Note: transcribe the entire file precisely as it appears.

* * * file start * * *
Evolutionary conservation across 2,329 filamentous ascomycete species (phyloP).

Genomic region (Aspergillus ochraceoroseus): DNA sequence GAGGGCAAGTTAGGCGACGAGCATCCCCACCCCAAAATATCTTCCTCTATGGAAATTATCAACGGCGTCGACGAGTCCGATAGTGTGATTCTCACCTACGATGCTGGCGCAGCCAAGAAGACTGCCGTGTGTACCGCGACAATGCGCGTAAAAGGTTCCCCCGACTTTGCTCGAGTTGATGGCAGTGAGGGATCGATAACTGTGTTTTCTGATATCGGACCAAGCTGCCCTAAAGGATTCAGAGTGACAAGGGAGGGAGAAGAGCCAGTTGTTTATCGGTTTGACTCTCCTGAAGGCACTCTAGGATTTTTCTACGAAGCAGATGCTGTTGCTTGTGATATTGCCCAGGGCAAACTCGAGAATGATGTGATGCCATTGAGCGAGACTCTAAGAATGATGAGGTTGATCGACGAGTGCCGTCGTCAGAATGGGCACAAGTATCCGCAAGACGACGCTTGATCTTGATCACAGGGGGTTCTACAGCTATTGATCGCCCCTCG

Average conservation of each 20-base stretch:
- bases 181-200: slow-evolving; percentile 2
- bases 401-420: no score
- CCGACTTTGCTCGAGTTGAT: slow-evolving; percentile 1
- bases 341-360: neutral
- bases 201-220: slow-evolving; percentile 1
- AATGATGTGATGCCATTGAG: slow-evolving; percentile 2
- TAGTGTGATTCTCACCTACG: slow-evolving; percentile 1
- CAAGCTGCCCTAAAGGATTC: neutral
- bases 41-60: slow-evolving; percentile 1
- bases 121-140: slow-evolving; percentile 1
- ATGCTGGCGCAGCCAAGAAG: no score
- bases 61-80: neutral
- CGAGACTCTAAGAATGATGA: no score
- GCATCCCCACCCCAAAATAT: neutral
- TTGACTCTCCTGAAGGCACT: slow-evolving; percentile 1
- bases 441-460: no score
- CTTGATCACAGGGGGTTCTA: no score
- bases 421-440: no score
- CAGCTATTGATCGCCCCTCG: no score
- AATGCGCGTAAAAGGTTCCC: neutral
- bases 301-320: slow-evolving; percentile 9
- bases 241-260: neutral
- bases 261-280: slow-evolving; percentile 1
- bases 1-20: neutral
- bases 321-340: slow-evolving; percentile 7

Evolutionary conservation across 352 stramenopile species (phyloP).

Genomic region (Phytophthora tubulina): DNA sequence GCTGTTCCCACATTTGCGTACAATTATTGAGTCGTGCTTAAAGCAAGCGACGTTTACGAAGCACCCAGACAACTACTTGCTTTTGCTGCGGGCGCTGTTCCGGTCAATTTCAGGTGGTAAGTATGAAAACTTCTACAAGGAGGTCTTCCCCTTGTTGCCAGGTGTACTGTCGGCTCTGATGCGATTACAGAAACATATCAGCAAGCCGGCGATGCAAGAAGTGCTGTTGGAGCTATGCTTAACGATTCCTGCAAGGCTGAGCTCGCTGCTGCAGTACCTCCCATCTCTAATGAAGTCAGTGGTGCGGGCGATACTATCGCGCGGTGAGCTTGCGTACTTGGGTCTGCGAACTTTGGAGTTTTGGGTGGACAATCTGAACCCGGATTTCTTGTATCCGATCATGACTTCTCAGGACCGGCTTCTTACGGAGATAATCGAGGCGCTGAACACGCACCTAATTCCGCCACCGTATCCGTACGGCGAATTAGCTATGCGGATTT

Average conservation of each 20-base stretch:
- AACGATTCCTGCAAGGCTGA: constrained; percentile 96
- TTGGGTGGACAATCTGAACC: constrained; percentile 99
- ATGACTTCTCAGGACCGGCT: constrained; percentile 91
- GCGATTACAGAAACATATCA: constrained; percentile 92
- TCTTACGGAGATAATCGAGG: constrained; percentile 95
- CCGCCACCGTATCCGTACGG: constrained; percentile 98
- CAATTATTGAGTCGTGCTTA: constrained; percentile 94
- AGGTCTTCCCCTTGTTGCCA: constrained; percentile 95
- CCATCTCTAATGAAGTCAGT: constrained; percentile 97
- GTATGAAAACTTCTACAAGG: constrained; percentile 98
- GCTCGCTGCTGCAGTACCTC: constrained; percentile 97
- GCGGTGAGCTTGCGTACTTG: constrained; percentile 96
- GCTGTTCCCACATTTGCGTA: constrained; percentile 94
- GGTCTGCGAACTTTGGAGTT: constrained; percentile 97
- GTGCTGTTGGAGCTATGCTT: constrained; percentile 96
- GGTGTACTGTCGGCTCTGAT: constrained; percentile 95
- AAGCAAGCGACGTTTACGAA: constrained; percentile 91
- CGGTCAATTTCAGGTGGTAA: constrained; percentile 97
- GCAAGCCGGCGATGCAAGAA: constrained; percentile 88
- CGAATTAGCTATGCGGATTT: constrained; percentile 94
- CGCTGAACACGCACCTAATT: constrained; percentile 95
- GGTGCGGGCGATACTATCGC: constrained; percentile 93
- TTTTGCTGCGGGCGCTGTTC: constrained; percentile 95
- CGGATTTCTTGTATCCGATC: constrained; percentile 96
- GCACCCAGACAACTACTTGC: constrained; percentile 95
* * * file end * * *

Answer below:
Evolutionary conservation across 2,329 filamentous ascomycete species (phyloP).

Genomic region (Aspergillus ochraceoroseus): DNA sequence GAGGGCAAGTTAGGCGACGAGCATCCCCACCCCAAAATATCTTCCTCTATGGAAATTATCAACGGCGTCGACGAGTCCGATAGTGTGATTCTCACCTACGATGCTGGCGCAGCCAAGAAGACTGCCGTGTGTACCGCGACAATGCGCGTAAAAGGTTCCCCCGACTTTGCTCGAGTTGATGGCAGTGAGGGATCGATAACTGTGTTTTCTGATATCGGACCAAGCTGCCCTAAAGGATTCAGAGTGACAAGGGAGGGAGAAGAGCCAGTTGTTTATCGGTTTGACTCTCCTGAAGGCACTCTAGGATTTTTCTACGAAGCAGATGCTGTTGCTTGTGATATTGCCCAGGGCAAACTCGAGAATGATGTGATGCCATTGAGCGAGACTCTAAGAATGATGAGGTTGATCGACGAGTGCCGTCGTCAGAATGGGCACAAGTATCCGCAAGACGACGCTTGATCTTGATCACAGGGGGTTCTACAGCTATTGATCGCCCCTCG

Average conservation of each 20-base stretch:
- bases 181-200: slow-evolving; percentile 2
- bases 401-420: no score
- CCGACTTTGCTCGAGTTGAT: slow-evolving; percentile 1
- bases 341-360: neutral
- bases 201-220: slow-evolving; percentile 1
- AATGATGTGATGCCATTGAG: slow-evolving; percentile 2
- TAGTGTGATTCTCACCTACG: slow-evolving; percentile 1
- CAAGCTGCCCTAAAGGATTC: neutral
- bases 41-60: slow-evolving; percentile 1
- bases 121-140: slow-evolving; percentile 1
- ATGCTGGCGCAGCCAAGAAG: no score
- bases 61-80: neutral
- CGAGACTCTAAGAATGATGA: no score
- GCATCCCCACCCCAAAATAT: neutral
- TTGACTCTCCTGAAGGCACT: slow-evolving; percentile 1
- bases 441-460: no score
- CTTGATCACAGGGGGTTCTA: no score
- bases 421-440: no score
- CAGCTATTGATCGCCCCTCG: no score
- AATGCGCGTAAAAGGTTCCC: neutral
- bases 301-320: slow-evolving; percentile 9
- bases 241-260: neutral
- bases 261-280: slow-evolving; percentile 1
- bases 1-20: neutral
- bases 321-340: slow-evolving; percentile 7

Evolutionary conservation across 352 stramenopile species (phyloP).

Genomic region (Phytophthora tubulina): DNA sequence GCTGTTCCCACATTTGCGTACAATTATTGAGTCGTGCTTAAAGCAAGCGACGTTTACGAAGCACCCAGACAACTACTTGCTTTTGCTGCGGGCGCTGTTCCGGTCAATTTCAGGTGGTAAGTATGAAAACTTCTACAAGGAGGTCTTCCCCTTGTTGCCAGGTGTACTGTCGGCTCTGATGCGATTACAGAAACATATCAGCAAGCCGGCGATGCAAGAAGTGCTGTTGGAGCTATGCTTAACGATTCCTGCAAGGCTGAGCTCGCTGCTGCAGTACCTCCCATCTCTAATGAAGTCAGTGGTGCGGGCGATACTATCGCGCGGTGAGCTTGCGTACTTGGGTCTGCGAACTTTGGAGTTTTGGGTGGACAATCTGAACCCGGATTTCTTGTATCCGATCATGACTTCTCAGGACCGGCTTCTTACGGAGATAATCGAGGCGCTGAACACGCACCTAATTCCGCCACCGTATCCGTACGGCGAATTAGCTATGCGGATTT

Average conservation of each 20-base stretch:
- AACGATTCCTGCAAGGCTGA: constrained; percentile 96
- TTGGGTGGACAATCTGAACC: constrained; percentile 99
- ATGACTTCTCAGGACCGGCT: constrained; percentile 91
- GCGATTACAGAAACATATCA: constrained; percentile 92
- TCTTACGGAGATAATCGAGG: constrained; percentile 95
- CCGCCACCGTATCCGTACGG: constrained; percentile 98
- CAATTATTGAGTCGTGCTTA: constrained; percentile 94
- AGGTCTTCCCCTTGTTGCCA: constrained; percentile 95
- CCATCTCTAATGAAGTCAGT: constrained; percentile 97
- GTATGAAAACTTCTACAAGG: constrained; percentile 98
- GCTCGCTGCTGCAGTACCTC: constrained; percentile 97
- GCGGTGAGCTTGCGTACTTG: constrained; percentile 96
- GCTGTTCCCACATTTGCGTA: constrained; percentile 94
- GGTCTGCGAACTTTGGAGTT: constrained; percentile 97
- GTGCTGTTGGAGCTATGCTT: constrained; percentile 96
- GGTGTACTGTCGGCTCTGAT: constrained; percentile 95
- AAGCAAGCGACGTTTACGAA: constrained; percentile 91
- CGGTCAATTTCAGGTGGTAA: constrained; percentile 97
- GCAAGCCGGCGATGCAAGAA: constrained; percentile 88
- CGAATTAGCTATGCGGATTT: constrained; percentile 94
- CGCTGAACACGCACCTAATT: constrained; percentile 95
- GGTGCGGGCGATACTATCGC: constrained; percentile 93
- TTTTGCTGCGGGCGCTGTTC: constrained; percentile 95
- CGGATTTCTTGTATCCGATC: constrained; percentile 96
- GCACCCAGACAACTACTTGC: constrained; percentile 95